By the end of this century, temperatures around the globe are on track to be the hottest at any time since the last ice age. A new study in Science magazine says that, from the 19th century on, emissions from extensive burning of fossil fuels have led to temperatures rising to levels nearing those 5,000 years ago and to even higher levels.
After stabilizing at relatively warm temperatures in the Holocene Age some 10,000 years ago, the earth’s climate plateaued until around 5,000 years ago. From 1450 to 1850 B.C.E., a long and slow cooling trend began, the result of shifts in the amount of incoming sunlight. There was a “brief spike” (as the New York Times puts it) in the Middle Ages, the Medieval Warm Period, when the Vikings settled Greenland; this ended as the cooling trend returned.
In fact, the Northern Hemisphere would be on course to freeze over in several thousand years and to go back towards another ice age, but the Industrial Age has changed and seemingly reversed this. The earth has been as hot as it now is before but with one significant difference: the rise in temperatures is now occurring at an “exceedingly rapid clip on the geological time scale.”
As study author Shaun Marcott, a climate scientist at Oregon State University in Corvallis, tells the New York Times, if this increase in temperatures continues, the earth is likely to become even warmer than it was at the start of the Holocene, some ten thousand years ago.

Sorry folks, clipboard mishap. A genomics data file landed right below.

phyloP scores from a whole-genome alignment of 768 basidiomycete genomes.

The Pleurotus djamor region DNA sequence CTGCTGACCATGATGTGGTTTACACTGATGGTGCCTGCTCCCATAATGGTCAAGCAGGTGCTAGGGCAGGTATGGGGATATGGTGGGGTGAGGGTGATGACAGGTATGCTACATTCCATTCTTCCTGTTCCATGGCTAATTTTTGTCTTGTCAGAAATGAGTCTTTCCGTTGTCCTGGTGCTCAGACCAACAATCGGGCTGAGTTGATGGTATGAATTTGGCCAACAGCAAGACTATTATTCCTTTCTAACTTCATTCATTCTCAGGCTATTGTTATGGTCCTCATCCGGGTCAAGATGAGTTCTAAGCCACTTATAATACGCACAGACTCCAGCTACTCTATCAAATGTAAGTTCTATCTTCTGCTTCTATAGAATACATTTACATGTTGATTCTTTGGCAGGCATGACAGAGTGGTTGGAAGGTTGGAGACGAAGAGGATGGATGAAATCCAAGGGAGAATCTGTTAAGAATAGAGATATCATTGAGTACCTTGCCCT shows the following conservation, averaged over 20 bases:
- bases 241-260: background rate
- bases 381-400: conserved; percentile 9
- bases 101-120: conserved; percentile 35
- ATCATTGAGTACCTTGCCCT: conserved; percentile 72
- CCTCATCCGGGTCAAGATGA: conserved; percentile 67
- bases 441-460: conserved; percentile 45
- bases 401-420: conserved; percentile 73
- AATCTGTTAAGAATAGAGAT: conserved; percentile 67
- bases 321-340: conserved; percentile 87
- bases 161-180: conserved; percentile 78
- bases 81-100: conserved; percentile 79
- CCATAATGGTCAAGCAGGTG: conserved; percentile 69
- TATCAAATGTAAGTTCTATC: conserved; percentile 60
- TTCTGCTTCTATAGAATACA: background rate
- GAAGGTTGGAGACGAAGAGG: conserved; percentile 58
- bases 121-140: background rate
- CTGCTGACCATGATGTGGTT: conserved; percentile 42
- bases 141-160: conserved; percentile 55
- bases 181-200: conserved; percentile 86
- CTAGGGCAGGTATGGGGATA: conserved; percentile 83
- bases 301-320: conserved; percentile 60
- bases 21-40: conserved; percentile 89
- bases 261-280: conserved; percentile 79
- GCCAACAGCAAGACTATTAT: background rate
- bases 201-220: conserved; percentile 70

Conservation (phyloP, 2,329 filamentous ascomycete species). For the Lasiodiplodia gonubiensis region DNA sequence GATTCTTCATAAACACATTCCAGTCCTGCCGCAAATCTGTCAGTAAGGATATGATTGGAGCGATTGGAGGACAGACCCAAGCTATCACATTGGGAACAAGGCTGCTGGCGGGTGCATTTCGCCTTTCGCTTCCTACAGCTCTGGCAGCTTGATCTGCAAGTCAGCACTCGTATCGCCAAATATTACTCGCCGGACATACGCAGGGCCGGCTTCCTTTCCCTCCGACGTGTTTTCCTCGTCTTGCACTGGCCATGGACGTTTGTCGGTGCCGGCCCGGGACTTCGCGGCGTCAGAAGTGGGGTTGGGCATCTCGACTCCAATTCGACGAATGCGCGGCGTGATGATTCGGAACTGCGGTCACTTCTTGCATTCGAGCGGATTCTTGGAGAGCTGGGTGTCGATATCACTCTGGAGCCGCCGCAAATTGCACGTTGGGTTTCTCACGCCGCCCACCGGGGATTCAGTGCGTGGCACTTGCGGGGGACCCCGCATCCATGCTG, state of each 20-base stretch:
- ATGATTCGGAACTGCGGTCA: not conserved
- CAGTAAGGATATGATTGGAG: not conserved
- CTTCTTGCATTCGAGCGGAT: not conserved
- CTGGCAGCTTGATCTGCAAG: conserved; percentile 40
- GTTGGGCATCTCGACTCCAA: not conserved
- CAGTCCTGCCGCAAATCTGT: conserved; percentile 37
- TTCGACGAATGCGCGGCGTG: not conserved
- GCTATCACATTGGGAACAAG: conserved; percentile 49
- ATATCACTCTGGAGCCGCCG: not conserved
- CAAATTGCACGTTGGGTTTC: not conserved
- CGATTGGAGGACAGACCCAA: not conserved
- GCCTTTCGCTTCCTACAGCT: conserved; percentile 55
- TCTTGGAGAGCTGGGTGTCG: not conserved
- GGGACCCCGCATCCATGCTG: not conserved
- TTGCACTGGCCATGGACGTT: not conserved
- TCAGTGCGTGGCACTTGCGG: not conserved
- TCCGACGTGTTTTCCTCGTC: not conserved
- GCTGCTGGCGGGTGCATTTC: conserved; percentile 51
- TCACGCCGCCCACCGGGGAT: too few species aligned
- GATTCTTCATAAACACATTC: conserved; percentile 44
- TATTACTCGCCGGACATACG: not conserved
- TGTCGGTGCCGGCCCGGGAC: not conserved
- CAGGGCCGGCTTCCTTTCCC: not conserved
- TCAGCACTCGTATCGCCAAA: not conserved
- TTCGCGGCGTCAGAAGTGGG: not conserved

How Do You Figure Out How Hot It Was 11,000 Years Ago?
Since we only have records from scientific instruments from the 19th century, scientists rely on data from tree rings and isotope ratios from formations in caves to determine temperatures in the distant past. But these can only tell us so much, says Nature.
For the Science study, Marcott and another researcher looked at data from 73 other sets of records. These included measurements from sediments cores drilled from the bottoms of lakes and seas around the world, including Antarctica and Greenland. The scientists measured ratios of magnesium and calcium ions in the shells of microscopic creatures who had fallen to the very bottom of the ocean floor.
From all of this, Marcott and his colleague found that average global temperatures rose and then plateaued between 7550 and 3550 B.C.E. A cooling trend followed but, from the start of the 20th century till now, average temperatures have gone from their coolest point to what is among their hottest and at a “dramatic clip.” In our lifetimes, the average temperature anywhere on earth has been higher than these have been for about 75 percent of the past 11,300 years.
The Industrial Age, though a blip in time relative to earth’s existence, has made the planet hotter than ever. If we keep consuming oil and other fossil fuels for energy at the same rate, the earth is on the track to be the hottest in its long history — and a hotter than ever earth could put the survival of numerous species, including our own, at risk. It is (excuse the irony) a chilling thought to think that, in just around two to three hundred years, we have not only reversed the cooling trend the earth was on, but are setting it on a course to break the records for all time.
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